Krish Vignarajah, a Democratic candidate for Maryland governor, asked a court Friday to affirm her eligibility to run for the office amid questions whether she meets residency requirements.
Vignarajah, a former policy director for first lady Michelle Obama, filed a motion for declaratory judgment in Anne Arundel County Circuit Court. Among the defendants she names is the campaign of Republican Gov. Larry Hogan.
The motion asks the court to issue a binding ruling that she has the right to appear on the June 26 primary ballot and to dispel what she calls “spurious claims and rumors circulated by her opponents.”
Maryland requires a candidate for governor to be a registered voter in the state for five years. Vignarajah acknowledges that while she worked in the White House, she voted in the District of Columbia.
Vignarajah maintains she has been a Maryland resident since infancy and registered to vote in the state in 2006. She said the fact she voted in Washington while living there temporarily did not invalidate her Maryland voter registration. She said she has not voted in both jurisdictions in the same election.
“Maryland has always been and will always be my home,” Vignarajah said in a statement. “As someone with as deep Maryland roots as any of the other candidates, it is disappointing that the governor’s re-election campaign is already resorting to baseless attacks to try to keep me off the ballot.”
A spokesman for the Hogan campaign declined to comment.
The blog Bethesda Beat reported that Vignarajah voted multiple times in the District from 2010 to 2014 while serving in the Obama administration, but kept her Maryland registration active.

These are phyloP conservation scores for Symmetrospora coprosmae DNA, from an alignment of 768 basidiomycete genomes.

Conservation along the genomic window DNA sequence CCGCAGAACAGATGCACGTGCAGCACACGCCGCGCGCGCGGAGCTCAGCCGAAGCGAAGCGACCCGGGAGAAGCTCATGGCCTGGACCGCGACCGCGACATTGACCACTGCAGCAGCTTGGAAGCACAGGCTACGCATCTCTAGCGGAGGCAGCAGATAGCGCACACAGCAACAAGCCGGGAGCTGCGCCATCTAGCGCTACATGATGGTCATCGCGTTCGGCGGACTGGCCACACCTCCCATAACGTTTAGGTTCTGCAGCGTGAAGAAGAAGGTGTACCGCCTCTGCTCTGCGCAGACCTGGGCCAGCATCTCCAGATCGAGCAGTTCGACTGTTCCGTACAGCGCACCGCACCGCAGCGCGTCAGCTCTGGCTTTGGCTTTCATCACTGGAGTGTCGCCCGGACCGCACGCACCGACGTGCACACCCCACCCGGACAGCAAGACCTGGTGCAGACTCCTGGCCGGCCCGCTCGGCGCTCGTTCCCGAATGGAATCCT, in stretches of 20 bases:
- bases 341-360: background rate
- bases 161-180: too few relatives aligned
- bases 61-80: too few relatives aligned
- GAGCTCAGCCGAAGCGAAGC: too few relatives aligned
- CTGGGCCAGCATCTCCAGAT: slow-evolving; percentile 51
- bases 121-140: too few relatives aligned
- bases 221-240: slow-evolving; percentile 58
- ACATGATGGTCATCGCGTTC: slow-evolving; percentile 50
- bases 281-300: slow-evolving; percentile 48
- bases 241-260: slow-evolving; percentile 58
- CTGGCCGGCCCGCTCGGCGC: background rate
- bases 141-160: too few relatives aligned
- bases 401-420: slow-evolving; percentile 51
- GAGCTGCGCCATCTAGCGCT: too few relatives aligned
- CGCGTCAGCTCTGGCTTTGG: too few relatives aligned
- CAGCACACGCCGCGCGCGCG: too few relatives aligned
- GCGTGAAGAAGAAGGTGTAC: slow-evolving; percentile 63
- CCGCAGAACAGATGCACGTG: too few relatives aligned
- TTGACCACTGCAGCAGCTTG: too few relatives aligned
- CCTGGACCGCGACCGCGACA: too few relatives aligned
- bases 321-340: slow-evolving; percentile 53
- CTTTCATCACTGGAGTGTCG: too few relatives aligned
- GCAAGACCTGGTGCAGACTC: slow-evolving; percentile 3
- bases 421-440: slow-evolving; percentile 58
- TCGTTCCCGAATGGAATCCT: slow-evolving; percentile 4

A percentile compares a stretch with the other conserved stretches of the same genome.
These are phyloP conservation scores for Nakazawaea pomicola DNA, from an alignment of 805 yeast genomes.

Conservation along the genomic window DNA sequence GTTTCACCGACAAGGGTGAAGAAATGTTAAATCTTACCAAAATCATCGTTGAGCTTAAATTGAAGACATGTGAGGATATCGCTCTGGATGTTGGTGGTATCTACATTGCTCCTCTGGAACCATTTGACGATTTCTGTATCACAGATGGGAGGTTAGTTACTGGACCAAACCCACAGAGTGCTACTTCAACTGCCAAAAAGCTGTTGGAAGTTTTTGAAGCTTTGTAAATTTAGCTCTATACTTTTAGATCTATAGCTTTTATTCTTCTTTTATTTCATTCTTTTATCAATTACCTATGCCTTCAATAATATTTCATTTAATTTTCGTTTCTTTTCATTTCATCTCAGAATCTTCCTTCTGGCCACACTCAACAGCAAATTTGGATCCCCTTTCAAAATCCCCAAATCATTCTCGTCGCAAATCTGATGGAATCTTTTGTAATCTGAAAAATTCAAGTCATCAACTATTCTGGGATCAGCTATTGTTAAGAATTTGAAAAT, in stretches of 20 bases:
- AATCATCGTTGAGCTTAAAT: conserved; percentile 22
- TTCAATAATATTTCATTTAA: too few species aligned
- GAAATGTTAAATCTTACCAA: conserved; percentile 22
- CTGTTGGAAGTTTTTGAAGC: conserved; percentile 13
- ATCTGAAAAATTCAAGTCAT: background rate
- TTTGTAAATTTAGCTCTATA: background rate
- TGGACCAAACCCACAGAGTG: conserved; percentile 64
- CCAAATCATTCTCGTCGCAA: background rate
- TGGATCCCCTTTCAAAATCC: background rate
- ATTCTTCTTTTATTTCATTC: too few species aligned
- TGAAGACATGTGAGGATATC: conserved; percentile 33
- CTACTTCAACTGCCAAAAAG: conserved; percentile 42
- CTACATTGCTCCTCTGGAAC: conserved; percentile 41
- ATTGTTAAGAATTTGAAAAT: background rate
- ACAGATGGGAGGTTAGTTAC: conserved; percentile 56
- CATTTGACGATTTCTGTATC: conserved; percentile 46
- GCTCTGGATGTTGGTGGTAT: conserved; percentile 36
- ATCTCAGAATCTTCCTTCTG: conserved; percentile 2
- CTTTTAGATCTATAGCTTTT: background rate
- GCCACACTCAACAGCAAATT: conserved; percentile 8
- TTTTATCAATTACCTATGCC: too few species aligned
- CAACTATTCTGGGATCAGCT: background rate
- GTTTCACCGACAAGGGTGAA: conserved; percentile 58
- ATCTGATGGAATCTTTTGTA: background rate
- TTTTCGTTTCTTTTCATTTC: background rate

In her motion, Vignarajah asserts that the state Court of Appeals has ruled that Maryland voters give up that status only if they set up a permanent residence outside the state. In an affidavit, Vignarajah swears she had no such intent when she served as a presidential appointee under Michelle Obama and then-Secretary of State Hillary Clinton.
Vignarajah, 38, lives in Gaithersburg with her husband and daughter. The political newcomer is the only woman in the crowded Democratic field seeking the nomination to oppose Hogan.
Dirk Haire, chairman of the Maryland GOP and Hogan’s campaign lawyer, has pointed to Vignarajah’s candidacy as evidence that “Democrats can’t get their act together.”
“Krishanti Vignarajah does not even meet residency requirements and has shown she simply doesn’t have what it takes to lead our state,” Haire told The Baltimore Sun last month.
Haire said Friday he was speaking as party chairman only. He said the Hogan campaign has not taken formal steps to challenge her eligibility.
Vignarajah’s motion also refers to other, unnamed opponents but names none of her Democratic rivals as defendants. She does list the Maryland State Board of Elections and one of its employees.